Before addressing the specific properties, we note some overarching facts set forth in the record. Petitioner is the primary provider of units for individuals and families facing homelessness in St. Lawrence County. The need for such services was described as very significant, in part because the County contains two hospitals serving those afflicted with mental illness and other maladies that are often contributing factors to homelessness. While indigency is certainly a major cause of homelessness, the evidence established that there are other causes -- often overlapping -- including mental health problems, substance abuse and domestic violence. Petitioner works in conjunction with various governmental entities, caseworkers are located at some of the properties, caseworkers visit the tenants and extensive referral assistance to other governmental agencies is provided. Petitioner also operates the Homelessness Invention Program, which is partially funded through the State Office of Temporary Disability Assistance, and is a program to which other agencies within the County refer individuals facing homelessness. All tenants must meet screening criteria pertinent to potential homelessness, and petitioner monitors tenants periodically.
Petitioner provides a food pantry so tenants have access to food until they can obtain assistance through the Department of Social Services (hereinafter DSS).
Three of the properties are used exclusively for tenants in petitioner's Single Room Occupancy (hereinafter SRO) program. There were 39 rooms available under the SRO program in petitioner's buildings in the City of Ogdensburg. SRO tenants have a single sleeping room, with access to a communal kitchen, bathroom and social area. Caseworkers from the Mentally Ill Chemically Addicted program -- which is funded through the office of Mental Health -- are available at SRO residences as well as an SRO caseworker. Various agencies refer individuals to petitioner for housing under the SRO program, with about 250 people serviced during a year. Individuals go through a screening process to ensure they meet criteria for being at a high risk for homelessness. Rent amounts are based on the DSS shelter allowance and capped at 30% of the tenants' income. The typical length of stay was three to four months and there was testimony that, in addition to being afflicted with other problems causing homelessness, most tenants in SRO housing were also low income. The record amply supports Supreme Court's determination that the SRO properties were entitled to an exemption.
Next, we consider the property referred to as Gaslight Village, where homeless families (rather than homeless individuals) were housed by petitioner. The record did not establish as high a level of poverty at Gaslight Village as at the SRO properties and, while programs to address the tenants' problems that contributed to their homelessness were made available, the programs were not mandatory as in Matter of Adult Home at Erie Sta., Inc. v Assessor & Bd. of Assessment Review of City of Middletown (10 NY3d at 215-216). These facts alone are not necessarily dispositive since all germane circumstances must be considered in light of the stated charitable goal. For example, since homelessness results from a confluence of factors, the fact that sometimes an at-risk person can afford housing may not, by itself, adequately address the person's problem. Moreover, while mandatory participation in programs designed to address the underlying causes of homelessness is certainly an easier case for an exemption, a property is not necessarily ineligible for an exemption where it clearly serves a narrowly tailored at-risk population by successfully integrating a host of optional programs.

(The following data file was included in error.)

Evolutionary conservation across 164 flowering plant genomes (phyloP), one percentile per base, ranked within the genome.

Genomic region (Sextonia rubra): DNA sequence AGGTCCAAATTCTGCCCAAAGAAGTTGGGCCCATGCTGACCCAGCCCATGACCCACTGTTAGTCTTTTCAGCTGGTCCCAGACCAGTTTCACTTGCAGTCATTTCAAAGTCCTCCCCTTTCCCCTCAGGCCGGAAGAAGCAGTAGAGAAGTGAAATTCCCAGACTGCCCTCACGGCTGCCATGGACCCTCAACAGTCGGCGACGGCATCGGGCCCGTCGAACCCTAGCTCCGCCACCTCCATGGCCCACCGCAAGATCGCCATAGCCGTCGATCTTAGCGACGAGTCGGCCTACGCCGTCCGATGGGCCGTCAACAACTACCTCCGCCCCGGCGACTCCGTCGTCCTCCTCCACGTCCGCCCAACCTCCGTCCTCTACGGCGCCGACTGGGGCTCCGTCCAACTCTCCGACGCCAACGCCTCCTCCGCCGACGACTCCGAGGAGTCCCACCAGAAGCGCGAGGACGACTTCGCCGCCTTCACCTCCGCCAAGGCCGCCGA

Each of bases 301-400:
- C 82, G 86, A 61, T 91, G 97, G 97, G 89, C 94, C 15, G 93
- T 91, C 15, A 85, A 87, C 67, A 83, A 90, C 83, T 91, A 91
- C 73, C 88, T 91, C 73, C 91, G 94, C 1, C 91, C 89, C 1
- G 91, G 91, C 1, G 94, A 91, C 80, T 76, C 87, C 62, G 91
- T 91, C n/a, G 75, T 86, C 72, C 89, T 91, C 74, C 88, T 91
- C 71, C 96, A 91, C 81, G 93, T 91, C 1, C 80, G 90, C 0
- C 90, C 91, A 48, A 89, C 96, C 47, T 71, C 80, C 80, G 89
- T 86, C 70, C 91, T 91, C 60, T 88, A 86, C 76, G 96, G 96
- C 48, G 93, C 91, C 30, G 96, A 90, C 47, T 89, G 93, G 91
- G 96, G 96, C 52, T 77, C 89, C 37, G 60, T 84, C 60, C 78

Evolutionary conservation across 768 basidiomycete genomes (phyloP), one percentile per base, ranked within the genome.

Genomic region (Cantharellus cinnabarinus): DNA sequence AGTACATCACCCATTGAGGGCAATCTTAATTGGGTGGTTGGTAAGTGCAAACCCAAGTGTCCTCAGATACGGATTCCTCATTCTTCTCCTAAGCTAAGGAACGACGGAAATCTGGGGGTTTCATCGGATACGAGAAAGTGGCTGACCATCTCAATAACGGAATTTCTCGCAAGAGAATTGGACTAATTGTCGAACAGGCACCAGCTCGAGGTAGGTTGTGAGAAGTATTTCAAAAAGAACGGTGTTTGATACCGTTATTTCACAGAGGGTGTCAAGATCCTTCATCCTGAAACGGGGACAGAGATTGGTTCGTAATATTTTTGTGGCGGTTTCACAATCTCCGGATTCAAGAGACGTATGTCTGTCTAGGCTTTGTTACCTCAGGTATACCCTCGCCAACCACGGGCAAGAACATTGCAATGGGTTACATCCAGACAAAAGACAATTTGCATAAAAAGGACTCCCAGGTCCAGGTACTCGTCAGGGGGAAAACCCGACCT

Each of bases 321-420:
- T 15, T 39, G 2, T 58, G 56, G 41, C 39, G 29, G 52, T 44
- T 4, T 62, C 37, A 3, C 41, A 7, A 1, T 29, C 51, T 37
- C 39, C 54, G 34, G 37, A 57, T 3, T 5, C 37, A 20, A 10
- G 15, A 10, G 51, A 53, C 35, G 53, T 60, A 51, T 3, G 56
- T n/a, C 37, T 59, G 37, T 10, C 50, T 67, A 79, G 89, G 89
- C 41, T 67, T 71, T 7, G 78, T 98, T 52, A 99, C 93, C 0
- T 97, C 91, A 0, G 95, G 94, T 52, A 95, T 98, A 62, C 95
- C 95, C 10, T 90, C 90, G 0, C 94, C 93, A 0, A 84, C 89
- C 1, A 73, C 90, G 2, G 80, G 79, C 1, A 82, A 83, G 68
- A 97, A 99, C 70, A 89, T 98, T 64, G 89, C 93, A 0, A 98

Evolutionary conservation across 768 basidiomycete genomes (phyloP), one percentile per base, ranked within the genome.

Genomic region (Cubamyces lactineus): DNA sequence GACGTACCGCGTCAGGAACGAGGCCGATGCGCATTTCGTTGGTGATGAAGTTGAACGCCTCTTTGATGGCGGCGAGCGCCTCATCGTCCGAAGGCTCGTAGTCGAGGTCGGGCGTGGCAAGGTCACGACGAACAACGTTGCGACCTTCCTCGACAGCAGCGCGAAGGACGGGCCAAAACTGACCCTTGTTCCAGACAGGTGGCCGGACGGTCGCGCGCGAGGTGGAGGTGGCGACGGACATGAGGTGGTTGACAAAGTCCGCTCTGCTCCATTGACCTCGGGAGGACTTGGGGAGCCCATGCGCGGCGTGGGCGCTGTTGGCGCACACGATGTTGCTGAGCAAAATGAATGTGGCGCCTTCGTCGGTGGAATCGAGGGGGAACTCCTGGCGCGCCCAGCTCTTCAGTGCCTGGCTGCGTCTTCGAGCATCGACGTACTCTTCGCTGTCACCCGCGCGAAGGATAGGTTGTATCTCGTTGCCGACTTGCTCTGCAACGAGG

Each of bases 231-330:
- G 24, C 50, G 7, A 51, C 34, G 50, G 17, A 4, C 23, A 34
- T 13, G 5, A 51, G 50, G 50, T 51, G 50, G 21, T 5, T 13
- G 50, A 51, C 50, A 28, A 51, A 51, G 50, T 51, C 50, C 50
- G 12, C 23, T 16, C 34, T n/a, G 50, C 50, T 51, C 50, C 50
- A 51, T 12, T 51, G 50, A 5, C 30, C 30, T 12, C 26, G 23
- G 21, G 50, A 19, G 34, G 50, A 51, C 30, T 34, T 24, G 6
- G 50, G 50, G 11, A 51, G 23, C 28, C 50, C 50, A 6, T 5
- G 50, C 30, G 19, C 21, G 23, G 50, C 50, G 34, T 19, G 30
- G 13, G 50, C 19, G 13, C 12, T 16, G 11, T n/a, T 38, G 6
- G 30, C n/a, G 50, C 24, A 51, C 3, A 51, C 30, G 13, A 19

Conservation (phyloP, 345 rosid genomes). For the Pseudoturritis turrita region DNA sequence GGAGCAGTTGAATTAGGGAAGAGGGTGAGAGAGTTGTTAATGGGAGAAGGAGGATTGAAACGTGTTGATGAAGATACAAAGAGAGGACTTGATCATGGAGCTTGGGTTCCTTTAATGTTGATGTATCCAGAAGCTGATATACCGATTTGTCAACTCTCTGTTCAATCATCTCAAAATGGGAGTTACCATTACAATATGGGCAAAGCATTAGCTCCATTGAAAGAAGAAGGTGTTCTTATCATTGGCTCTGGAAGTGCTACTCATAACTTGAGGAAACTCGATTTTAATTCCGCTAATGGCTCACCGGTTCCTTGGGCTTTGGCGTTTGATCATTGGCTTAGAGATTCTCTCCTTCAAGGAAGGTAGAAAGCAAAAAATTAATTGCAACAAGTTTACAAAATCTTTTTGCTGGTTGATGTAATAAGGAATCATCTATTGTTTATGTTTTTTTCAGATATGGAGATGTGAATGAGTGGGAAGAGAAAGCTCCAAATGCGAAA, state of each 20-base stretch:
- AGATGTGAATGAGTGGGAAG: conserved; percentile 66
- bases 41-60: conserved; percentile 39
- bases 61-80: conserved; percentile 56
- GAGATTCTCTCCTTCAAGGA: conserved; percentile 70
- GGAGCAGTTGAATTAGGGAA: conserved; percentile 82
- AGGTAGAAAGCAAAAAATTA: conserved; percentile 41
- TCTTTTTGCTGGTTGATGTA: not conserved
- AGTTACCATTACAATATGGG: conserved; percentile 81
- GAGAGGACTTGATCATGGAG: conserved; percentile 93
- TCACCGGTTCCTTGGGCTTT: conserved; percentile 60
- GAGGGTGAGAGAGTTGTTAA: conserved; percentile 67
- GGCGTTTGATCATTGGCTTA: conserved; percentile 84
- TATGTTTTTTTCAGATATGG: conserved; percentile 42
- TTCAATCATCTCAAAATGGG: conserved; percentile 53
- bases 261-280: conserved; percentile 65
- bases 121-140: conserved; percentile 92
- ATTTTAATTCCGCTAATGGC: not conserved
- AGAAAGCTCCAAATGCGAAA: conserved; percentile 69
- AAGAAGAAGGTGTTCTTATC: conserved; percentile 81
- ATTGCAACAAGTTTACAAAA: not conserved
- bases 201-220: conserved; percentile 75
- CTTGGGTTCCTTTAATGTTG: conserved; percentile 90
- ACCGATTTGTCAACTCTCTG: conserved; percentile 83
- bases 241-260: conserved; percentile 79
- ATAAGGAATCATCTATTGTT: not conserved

Gaslight Village was funded by the New York State Homeless Housing and Assistance Corporation, a public benefit corporation that administers the Homeless Housing Assistance Program and works in conjunction with the State Office of Temporary Disability Assistance. Referrals of tenants typically come from DSS or similar agencies and only families who meet the requirement of being homeless or at risk of homelessness are accepted. No one is turned away for inability to pay. There are no other similar housing projects in St. Lawrence County for homeless families. Like SRO housing, rent is set by DSS allowances, with a maximum of 30% of income. The length of stays at Gaslight Village are longer than the SRO program, with average periods of three to four years. There was testimony that many of the families at Gaslight Village often come from "intergenerational poverty" with "multiple barriers to their self-sufficiency" and, significantly, that simply supplying them with a rent subsidy for living at another location would not adequately address their underlying problems; however, those problems can be addressed at ...